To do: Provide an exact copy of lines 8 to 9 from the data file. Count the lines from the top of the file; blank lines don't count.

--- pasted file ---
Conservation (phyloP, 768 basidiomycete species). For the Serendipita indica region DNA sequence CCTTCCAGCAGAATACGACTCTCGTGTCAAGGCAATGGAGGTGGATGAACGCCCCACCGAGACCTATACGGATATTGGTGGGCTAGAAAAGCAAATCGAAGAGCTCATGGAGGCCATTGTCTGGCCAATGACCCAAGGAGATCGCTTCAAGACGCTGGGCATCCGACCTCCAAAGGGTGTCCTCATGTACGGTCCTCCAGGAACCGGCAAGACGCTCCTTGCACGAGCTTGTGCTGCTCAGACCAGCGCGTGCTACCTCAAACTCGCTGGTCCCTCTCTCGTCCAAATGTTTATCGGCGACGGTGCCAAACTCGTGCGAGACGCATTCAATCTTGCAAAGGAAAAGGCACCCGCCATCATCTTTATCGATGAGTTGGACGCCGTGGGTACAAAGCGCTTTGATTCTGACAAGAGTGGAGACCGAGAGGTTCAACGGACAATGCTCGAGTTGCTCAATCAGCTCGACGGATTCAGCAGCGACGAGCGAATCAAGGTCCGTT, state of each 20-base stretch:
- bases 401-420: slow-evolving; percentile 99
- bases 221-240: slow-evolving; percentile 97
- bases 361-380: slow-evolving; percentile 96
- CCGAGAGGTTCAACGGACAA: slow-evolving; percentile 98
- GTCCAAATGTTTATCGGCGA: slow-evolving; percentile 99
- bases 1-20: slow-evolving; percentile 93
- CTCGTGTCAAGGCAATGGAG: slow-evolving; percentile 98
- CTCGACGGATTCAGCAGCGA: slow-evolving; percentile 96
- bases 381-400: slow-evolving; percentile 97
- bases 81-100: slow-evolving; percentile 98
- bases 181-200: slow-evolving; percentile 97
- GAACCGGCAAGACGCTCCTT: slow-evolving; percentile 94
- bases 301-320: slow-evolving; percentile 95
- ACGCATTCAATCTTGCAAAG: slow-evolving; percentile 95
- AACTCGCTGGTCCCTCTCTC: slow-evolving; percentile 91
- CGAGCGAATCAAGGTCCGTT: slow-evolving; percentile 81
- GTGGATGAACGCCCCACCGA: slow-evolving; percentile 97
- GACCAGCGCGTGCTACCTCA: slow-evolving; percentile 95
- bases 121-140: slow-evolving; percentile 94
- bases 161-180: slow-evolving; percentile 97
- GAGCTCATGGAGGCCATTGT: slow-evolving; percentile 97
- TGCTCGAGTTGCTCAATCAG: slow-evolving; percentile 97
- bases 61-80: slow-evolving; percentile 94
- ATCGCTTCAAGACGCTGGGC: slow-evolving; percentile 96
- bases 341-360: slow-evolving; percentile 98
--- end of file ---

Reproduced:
- CTCGTGTCAAGGCAATGGAG: slow-evolving; percentile 98
- CTCGACGGATTCAGCAGCGA: slow-evolving; percentile 96